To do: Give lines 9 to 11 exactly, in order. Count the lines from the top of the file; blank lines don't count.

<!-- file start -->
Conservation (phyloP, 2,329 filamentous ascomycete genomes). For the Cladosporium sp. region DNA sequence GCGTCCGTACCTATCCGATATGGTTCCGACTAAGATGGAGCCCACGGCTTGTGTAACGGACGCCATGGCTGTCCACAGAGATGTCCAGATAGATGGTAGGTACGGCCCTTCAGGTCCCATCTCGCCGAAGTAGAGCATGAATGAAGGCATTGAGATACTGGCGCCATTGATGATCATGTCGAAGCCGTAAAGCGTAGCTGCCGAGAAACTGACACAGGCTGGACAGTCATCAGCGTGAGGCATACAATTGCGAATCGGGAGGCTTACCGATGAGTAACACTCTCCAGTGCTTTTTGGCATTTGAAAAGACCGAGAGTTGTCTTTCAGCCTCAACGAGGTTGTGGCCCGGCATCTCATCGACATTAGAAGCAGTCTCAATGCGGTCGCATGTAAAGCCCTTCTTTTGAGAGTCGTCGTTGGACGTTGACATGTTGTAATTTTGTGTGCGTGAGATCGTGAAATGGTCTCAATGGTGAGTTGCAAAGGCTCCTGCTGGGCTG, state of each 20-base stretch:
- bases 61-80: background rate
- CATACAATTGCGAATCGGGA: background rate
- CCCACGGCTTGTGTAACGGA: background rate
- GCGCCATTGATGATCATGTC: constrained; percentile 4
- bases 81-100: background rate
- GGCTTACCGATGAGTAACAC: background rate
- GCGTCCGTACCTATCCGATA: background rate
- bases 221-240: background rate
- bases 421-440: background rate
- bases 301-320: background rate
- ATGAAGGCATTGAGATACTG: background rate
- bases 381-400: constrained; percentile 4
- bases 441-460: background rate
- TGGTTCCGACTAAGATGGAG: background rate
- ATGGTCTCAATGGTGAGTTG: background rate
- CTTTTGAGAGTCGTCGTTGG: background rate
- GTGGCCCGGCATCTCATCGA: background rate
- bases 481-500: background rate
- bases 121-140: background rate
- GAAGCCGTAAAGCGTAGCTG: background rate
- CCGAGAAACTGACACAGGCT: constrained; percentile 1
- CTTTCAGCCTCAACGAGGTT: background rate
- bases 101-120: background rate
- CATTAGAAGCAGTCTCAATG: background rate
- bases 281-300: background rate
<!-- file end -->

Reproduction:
- bases 221-240: background rate
- bases 421-440: background rate
- bases 301-320: background rate